Christopher Ardant

Sun Times Ahead. Are You Ready?
If you only do one thing for your skin, most skincare professionals will tell you to protect it from sun and light exposure.

That’s right — it’s not just sun that you need to be concerned with. Any light from natural and artificial sources (think light bulbs) has the ability to induce free radical damage to the cells of your skin.

There are very good options for light protection, but it’s not as simple as slathering on a layer of sunscreen and voilá — complete protection — there are many options to consider and debate.

To understand what kinds of sun care products are best for you, it makes sense to understand the history and science involved in developing sun protection testing.

The term SPF was introduced by the owner of the Piz Buin company, Franz Greiter, for sun protection. People were getting burned when climbing on the mountain Piz Buin in the Swiss Alps. His solution was to created a basic sun protection cream — Gletscher (or glacier) Creme. When other sun creams came on the market in the 1960s, and he wanted to prove that his sun protection was better, he devised a way to test its efficacy.

Franz Greiter team taped off squares on the backs of women, covered the skin on each square with different products, leaving one uncovered with no sun protection. Then the women sat in the sun. The timing was noted when redness appeared on the skin in each of the squares, including the unprotected skin square. If one area was red in double the time the unprotected skin was, it was SPF 2. If is four times the length, SPF 4. And so on.

Today the testing in labs is a little more accurate — still using human testers (1), UV lamps and digital devices read the redness on skin. Unfortunately, it’s still the reddening of the skin that’s being measured, not the DNA damage from free radicals. A more clinically correct approach would involve taking multiple biopsies of every patch at timed intervals: this would actually allow to analyze changes in DNA and cells. However, this method would be super expensive, and understandably, virtually impossible to apply in real word.

The important thing to understand is that an SPF 10, for example, means that the product allows you to stay in the sun for ten times longer before looking red (solar erythema).

Unfortunately, we now know that the so-called “chemical sun protections” do not protect from free radical damage and free radicals are what scientists believe causes sun damage, DNA mutations and skin cancer. (2)

I like this analogy: If you injure your ankle and you’re a dancer, you get a cortisone shot, you feel better and you perform. The problem is the shot masks the damage on the inside and you could harm the joint more. You could end up with a bigger injury.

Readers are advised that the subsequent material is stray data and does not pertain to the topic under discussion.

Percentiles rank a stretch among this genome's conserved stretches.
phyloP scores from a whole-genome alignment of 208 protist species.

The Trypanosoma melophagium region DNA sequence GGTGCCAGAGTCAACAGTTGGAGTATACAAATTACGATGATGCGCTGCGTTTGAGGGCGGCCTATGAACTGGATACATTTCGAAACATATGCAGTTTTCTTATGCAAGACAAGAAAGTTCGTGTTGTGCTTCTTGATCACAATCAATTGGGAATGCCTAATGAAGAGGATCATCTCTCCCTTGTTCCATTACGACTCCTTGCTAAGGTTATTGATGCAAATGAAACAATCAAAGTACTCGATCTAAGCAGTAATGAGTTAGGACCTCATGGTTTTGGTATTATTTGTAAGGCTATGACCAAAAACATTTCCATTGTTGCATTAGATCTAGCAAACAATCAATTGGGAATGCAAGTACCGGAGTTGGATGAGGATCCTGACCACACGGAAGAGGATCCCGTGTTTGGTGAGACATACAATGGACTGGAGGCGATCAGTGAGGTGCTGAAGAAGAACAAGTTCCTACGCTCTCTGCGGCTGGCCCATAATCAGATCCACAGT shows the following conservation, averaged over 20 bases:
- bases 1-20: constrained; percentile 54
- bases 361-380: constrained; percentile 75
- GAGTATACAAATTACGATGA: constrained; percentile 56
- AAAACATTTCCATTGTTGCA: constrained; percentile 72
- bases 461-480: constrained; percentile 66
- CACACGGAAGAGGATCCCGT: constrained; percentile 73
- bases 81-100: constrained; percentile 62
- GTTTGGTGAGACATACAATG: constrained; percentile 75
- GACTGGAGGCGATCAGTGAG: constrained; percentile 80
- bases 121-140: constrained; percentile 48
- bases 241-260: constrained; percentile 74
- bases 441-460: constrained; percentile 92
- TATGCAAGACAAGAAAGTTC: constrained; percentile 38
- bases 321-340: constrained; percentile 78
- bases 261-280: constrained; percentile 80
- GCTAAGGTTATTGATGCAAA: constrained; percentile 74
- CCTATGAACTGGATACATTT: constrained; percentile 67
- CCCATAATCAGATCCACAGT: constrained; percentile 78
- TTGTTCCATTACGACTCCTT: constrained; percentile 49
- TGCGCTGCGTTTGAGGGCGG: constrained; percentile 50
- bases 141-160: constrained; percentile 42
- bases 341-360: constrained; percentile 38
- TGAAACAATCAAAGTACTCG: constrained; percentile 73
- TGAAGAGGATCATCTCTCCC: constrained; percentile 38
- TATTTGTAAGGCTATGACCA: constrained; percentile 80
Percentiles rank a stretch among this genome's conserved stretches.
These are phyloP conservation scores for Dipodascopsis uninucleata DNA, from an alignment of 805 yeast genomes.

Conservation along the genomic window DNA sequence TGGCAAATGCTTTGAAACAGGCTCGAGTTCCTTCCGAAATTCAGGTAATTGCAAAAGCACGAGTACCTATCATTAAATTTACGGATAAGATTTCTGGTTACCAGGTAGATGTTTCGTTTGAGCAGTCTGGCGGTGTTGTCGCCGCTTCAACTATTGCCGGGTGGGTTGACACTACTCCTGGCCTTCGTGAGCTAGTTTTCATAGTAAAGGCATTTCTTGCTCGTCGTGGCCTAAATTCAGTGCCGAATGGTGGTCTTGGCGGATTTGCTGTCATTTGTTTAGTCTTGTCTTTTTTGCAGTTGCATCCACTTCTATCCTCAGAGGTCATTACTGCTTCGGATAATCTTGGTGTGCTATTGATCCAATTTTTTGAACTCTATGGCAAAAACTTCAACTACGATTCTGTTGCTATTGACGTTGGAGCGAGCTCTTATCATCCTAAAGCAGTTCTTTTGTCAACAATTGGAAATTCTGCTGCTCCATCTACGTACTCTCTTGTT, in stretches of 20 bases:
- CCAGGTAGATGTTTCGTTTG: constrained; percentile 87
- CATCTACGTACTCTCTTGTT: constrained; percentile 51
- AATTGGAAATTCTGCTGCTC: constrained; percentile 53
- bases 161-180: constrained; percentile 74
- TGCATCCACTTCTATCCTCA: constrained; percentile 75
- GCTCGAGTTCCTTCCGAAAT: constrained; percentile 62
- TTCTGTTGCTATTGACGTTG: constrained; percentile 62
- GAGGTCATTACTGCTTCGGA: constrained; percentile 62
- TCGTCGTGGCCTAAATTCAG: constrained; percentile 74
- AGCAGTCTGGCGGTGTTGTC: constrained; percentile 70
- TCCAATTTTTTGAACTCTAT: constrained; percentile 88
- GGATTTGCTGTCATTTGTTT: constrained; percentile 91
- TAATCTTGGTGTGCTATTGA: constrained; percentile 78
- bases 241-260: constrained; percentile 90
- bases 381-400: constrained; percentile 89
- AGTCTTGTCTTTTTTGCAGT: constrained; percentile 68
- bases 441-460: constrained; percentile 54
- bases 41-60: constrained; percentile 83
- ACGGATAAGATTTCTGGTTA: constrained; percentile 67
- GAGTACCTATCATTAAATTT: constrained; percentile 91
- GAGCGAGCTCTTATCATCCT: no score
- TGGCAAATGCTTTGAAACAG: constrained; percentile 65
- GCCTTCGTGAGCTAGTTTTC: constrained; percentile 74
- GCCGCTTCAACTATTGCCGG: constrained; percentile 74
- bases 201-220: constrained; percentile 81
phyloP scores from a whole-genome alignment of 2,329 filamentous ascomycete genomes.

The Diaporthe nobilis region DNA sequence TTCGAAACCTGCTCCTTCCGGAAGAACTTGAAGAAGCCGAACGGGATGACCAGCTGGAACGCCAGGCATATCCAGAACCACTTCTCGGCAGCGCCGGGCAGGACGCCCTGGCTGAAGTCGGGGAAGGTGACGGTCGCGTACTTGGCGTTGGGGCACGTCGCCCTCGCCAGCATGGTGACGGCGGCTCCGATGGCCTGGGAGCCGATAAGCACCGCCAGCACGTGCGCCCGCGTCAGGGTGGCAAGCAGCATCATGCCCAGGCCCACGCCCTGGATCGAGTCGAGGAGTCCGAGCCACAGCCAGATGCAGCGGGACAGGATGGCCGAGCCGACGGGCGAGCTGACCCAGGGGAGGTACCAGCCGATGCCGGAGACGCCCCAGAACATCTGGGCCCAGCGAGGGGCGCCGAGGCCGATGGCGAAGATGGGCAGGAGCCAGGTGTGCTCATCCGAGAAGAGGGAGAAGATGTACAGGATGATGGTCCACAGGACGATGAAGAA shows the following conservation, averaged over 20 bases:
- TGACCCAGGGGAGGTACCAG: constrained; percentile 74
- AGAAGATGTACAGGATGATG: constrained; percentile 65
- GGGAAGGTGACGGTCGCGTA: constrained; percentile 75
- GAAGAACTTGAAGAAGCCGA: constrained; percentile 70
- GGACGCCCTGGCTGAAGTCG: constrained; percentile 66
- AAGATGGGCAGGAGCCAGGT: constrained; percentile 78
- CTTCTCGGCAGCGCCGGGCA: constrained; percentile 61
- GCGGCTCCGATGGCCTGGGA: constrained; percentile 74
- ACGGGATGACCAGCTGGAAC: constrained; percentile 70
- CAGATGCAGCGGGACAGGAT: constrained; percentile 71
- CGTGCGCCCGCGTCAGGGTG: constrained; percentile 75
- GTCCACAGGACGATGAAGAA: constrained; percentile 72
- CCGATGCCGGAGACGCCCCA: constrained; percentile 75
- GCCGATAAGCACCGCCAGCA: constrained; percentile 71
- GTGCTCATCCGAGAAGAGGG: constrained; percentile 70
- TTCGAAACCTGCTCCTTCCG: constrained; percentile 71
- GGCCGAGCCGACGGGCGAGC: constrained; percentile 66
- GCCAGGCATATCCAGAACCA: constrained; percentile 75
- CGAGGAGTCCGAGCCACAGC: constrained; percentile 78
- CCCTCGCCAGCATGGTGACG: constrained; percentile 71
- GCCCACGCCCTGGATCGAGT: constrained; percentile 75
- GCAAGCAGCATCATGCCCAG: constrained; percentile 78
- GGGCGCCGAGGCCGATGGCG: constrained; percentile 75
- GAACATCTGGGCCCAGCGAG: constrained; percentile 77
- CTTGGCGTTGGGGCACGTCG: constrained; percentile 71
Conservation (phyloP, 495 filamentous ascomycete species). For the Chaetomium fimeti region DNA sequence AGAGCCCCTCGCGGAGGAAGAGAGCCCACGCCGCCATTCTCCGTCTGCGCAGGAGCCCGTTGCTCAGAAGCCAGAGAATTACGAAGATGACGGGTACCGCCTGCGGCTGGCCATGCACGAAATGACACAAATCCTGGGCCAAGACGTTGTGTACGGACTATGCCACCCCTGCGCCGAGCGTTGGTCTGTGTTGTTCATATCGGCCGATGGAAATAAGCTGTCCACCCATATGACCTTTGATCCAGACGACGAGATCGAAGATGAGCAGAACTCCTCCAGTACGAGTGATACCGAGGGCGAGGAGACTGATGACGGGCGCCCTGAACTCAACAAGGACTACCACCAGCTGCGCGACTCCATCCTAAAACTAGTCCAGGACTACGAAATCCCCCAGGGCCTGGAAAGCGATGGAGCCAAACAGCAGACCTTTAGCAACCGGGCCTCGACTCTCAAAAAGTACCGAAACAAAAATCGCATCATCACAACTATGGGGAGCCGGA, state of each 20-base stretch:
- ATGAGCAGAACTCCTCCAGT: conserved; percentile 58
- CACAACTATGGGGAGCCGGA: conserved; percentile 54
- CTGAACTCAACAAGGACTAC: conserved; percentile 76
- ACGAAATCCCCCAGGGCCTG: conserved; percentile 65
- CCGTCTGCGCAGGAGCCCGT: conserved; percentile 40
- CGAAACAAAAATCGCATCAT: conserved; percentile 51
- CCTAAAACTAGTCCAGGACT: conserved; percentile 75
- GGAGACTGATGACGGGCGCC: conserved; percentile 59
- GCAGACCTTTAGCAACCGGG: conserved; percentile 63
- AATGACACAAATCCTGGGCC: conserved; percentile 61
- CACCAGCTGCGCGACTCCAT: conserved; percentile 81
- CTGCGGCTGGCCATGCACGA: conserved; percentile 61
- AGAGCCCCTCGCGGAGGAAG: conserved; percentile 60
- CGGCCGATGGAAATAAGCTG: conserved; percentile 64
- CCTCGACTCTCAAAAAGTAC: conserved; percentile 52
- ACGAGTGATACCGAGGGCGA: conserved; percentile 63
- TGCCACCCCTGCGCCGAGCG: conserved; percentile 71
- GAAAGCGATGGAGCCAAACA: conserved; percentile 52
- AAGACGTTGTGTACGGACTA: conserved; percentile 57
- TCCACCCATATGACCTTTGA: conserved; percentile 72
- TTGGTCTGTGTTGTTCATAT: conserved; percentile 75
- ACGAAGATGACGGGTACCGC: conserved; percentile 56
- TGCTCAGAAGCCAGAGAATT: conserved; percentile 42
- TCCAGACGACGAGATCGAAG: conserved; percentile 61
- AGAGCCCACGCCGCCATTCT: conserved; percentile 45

Chemical sunscreen may keep you from getting red, but who knows what is happening below the surface, at the cellular level? There are lots of immunologists who believe the increase in skin cancer is because people are overly reliant on chemical sun protection. (3) (4)

Physical sunscreen, on the other hand, offers a more “intelligent” protection. The best ray scattering one is zinc oxide. It protects from a very wide spectrum of rays (280-400 nm). Titanium dioxide also prevents rays (315-340 nm) from penetrating in the skin, so there is much less free radical damage.

The best sun protection contains concentrated zinc and titanium that has been micronized. A lot of times, some form of silicone is added to help the product spread more easily. And silicone is from the mineral silica, so it’s natural.

We’re very lucky in the United States because sun protection is considered over-the-counter medication and will show on the label how much zinc and titanium it contains. Just know that the higher the zinc oxide, in tandem with the titanium dioxide, the better it is.

I recommend watching out for cosmetic sun products that are completely oil based, like several organic companies use. Oil will actually conduct the heat waves inside of the skin. When you want to cook a steak, you put oil between the pan and the meat because the oil transmits the heat. This is not what you want on your skin.

The most motivating news is that there are studies that prove that if you use physical sun protection every day for a year, your skin is going to rejuvenate like it would if you were using topical rejuvenators (like peptides or Retin-A®).

And if you apply effective sun protection daily, your skin won’t get damaged during the day. Everything improves — pigmentation, rosacea, redness — everything.

(1) This causes some debate on the safety of the paid testers, as UV light is well-known for being mutagenic (cancer-inducing).
(2) Journal of Investigative Dermatology. October 2003. “Sunscreen inadequately protect against ultraviolet-A-induced free radicals in skin: implications for skin aging and melanoma?” R. Haywood, P. Wardman. R. Sanders, C. Linge.
(3) Marcello Monti Phd. University of Milan and Homanitas Research Hospital Rozzano (MI). “L’inganno della protezione solare”. April 7th 2012
(4) lef.org “The Sunscreen Paradox” June 2016. Steven V. Jaoyal M.D.